Almost 12 years after squaring off in what may well be the greatest college football game ever played, Texas-USC gets a rematch. It goes without saying the 2017 installment lacks the same gravity of their 2006 Rose Bowl Game encounter, but there are still some considerable stakes at play.
USC embarks on 2017 a favorite in the Pac-12, and considered a College Football Playoff contender. Recent Trojan teams have not done well with such lofty expectations, and were often exposed in the first month of the season with September losses to Stanford in 2012 and 2015, and Boston College in 2014.
The Cardinal visit the Coliseum the week before Texas comes to L.A. That contest could either have the Trojans flying high and ripe for a trap, or in early desperation mode. And while the Longhorns have a new head coach — former Houston head man and Ohio State offensive coordinator Tom Herman — Texas is loaded with experienced playmakers.
For Texas, this Week 3 date is a prime opportunity to launch the Herman era.
10. Virginia Tech vs. West Virginia
Week 1: in Landover, Maryland, Sunday, Sept. 3, at 8 p.m. ET
Though I’m luke-warm on neutral-site games, the restoration of a regional rivalry in nonconference play gives me the same gleam in the eye I imagine Dana Holgorsen gets when he sees a fully-stocked Red Bull fridge.
Holgo’s energy-drink offense has been consistently good throughout his tenure in Morgantown. However, in an ironic twist, long-stagnant Virginia Tech actually outpaced the Mountaineers by almost four points per game in 2016.
Credit second-year Hokies head coach Justin Fuente, the man responsible for transforming previously moribund Memphis. Fuente’s uptempo offensive approach injected a new energy into Hokie football, resulting in a 2016 ACC Championship Game appearance.
Virginia Tech could be a contender in the ACC again this season, but the Hokies face questions. So, too, does West Virginia — that seems to be the norm in Morgantown.
Week 1 won’t definitively answer those questions, but will provide profound insight.
9. Tennessee vs. Georgia Tech
Week 1: in Atlanta, Monday, Sept. 4, at 8 p.m. ET
Georgia Tech’s been a pest to its former home conference recently. The Yellow Jackets concluded 2016 with back-to-back wins over SEC foes, beating Georgia to cap the regular season and Kentucky a month later in the Music City Bowl.
Since 2014, the Yellow Jackets’ games against the SEC just mean more, evidenced by a 4-1 record in such affairs.
More than conference pride is at stake for Tennessee on Labor Day night. After failing to win the SEC East each of the last two seasons, and losing a considerable portion of last season’s talent-rich roster, Butch Jones needs to start 2017 on a positive note. Otherwise, the calls for change in Knoxville will start early (with absurd Jon Gruden rumors to follow).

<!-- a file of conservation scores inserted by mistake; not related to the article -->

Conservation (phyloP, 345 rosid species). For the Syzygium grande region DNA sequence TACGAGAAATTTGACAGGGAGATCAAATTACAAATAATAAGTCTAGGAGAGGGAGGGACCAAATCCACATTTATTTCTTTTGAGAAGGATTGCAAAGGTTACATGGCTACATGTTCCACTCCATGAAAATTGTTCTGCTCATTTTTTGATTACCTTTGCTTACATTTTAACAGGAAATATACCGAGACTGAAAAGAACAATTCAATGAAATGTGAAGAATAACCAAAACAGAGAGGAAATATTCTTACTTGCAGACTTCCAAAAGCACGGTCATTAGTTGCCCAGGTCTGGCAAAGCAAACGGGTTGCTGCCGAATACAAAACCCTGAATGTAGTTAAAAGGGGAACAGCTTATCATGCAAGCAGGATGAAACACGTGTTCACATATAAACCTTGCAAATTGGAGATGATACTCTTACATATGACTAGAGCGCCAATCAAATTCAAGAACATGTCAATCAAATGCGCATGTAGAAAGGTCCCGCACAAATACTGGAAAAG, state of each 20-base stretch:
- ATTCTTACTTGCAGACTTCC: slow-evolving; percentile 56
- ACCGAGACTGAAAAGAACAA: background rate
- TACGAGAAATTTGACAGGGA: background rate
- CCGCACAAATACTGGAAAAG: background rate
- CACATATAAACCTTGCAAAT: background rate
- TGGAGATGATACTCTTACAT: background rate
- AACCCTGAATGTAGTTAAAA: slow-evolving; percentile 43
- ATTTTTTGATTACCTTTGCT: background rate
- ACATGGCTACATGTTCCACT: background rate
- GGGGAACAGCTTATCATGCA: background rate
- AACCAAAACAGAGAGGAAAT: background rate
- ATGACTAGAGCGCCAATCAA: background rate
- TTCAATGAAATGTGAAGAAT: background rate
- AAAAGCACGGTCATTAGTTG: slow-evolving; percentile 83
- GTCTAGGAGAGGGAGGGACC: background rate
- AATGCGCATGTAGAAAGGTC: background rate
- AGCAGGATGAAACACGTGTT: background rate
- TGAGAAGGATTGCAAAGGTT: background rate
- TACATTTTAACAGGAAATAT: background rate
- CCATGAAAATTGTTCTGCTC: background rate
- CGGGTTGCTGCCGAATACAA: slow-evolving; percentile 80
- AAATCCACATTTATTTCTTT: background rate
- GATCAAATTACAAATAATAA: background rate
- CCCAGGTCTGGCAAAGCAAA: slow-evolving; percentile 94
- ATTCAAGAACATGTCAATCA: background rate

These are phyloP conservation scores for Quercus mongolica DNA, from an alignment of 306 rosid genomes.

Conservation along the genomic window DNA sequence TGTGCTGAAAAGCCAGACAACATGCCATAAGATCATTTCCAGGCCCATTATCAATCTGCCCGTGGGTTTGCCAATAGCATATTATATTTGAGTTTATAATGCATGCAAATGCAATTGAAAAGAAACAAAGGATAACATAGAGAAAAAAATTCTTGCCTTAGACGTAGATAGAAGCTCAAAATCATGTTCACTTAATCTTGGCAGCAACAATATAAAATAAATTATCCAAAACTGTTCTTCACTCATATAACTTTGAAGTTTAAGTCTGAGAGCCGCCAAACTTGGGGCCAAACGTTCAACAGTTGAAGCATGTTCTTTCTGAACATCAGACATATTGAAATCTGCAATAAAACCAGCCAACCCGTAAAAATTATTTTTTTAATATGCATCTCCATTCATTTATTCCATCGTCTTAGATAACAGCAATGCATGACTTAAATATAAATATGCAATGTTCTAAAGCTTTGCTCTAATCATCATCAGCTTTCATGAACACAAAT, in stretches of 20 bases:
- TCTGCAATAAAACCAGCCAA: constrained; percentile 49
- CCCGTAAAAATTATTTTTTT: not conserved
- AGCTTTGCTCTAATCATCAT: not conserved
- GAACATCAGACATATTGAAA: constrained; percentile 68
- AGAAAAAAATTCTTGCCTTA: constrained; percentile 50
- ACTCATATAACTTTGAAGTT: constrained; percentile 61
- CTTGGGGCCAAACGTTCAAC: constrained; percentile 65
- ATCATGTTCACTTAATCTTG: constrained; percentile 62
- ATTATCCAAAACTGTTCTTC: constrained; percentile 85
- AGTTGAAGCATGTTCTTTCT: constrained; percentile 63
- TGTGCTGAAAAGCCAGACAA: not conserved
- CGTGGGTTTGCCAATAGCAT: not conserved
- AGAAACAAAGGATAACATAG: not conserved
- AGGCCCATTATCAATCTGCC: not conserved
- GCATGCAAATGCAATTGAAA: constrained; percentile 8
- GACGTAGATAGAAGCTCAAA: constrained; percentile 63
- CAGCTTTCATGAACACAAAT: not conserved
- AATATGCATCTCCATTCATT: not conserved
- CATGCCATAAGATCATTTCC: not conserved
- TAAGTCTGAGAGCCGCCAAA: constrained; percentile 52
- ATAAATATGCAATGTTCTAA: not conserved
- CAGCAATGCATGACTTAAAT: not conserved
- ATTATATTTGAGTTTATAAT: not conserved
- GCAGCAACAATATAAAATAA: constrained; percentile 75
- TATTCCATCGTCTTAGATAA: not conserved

8. Stanford at San Diego State
Week 3: Saturday, Sept. 16, at 3:30 p.m. ET
For San Diego State, hosting a likely Top 25 team and a program firmly entrenched in college football’s top tier for the last decade is an opportunity Group of Five members rarely see. Two years ago, San Diego State head coach Rocky Long said Power Five programs were “afraid” to play road games against opponents from the Group of Five conferences.
This is a chance for a State squad with a stout defense and one of the most electrifying ball-carriers in college football to strike more fear into the hearts of Power Fives.
Critics of college football’s Power Five glass ceiling should take particular interest in this one. Not only is Stanford going into Group of Five territory, but the Cardinal face a State program that has won two straight Mountain West Conference championships and 22 games over the 2015 and 2016 seasons.
Should the Aztecs win a week earlier at Arizona State — a very real possibility — State’s stakes will be astronomically high. This could be the nationally relevant nonconference game San Diego State was meant to host in 1992 when Miami came to town, but that lost its luster when Heisman Trophy finalist Marshall Faulk sat out with an injury.
7. Georgia at Notre Dame
Week 2: Saturday, Sept. 9, at 4:30 p.m. ET
The proliferation of high-profile nonconference games moving to neutral sites has made a pairing like this all the more special. Two historic college football programs getting together in one of the most hallowed grounds of the sport — this is the essence of college football.
Both Georgia and Notre Dame face eager expectation ahead of 2017. Georgia’s a popular pick to win the wide-open (and, of late, wholly unimpressive) SEC East. Kirby Smart was hired to lead the Bulldogs to victory in the big games critics lamented Mark Richt’s teams were flaccid in. This qualifies as one such big game.
Though Notre Dame went 4-8 a season ago, cranking up the heat on Brian Kelly significantly, the Fighting Irish return enough to have a strong rebound. Whether they do so may hinge on their performance against Georgia.
6. Notre Dame at Miami
Week 11: Saturday, Nov. 11, Time TBA
From a matchup with Mark Richt’s former team, to a showdown with his current, Notre Dame’s 2017 schedule is heavy on high-profile games. Not even included in this list are dates against historic rivals Michigan State, USC and Navy.
Miami isn’t a historic rival to the Fighting Irish, BUT…you may have heard once or twice that Miami and Notre Dame played a really high-profile game in the 1980s. You might also know that this game had a nickname. It’s a pretty popular part of college football lore and has zero relevance on this meeting. Still, expect it to get some play ahead of their 2017 encounter.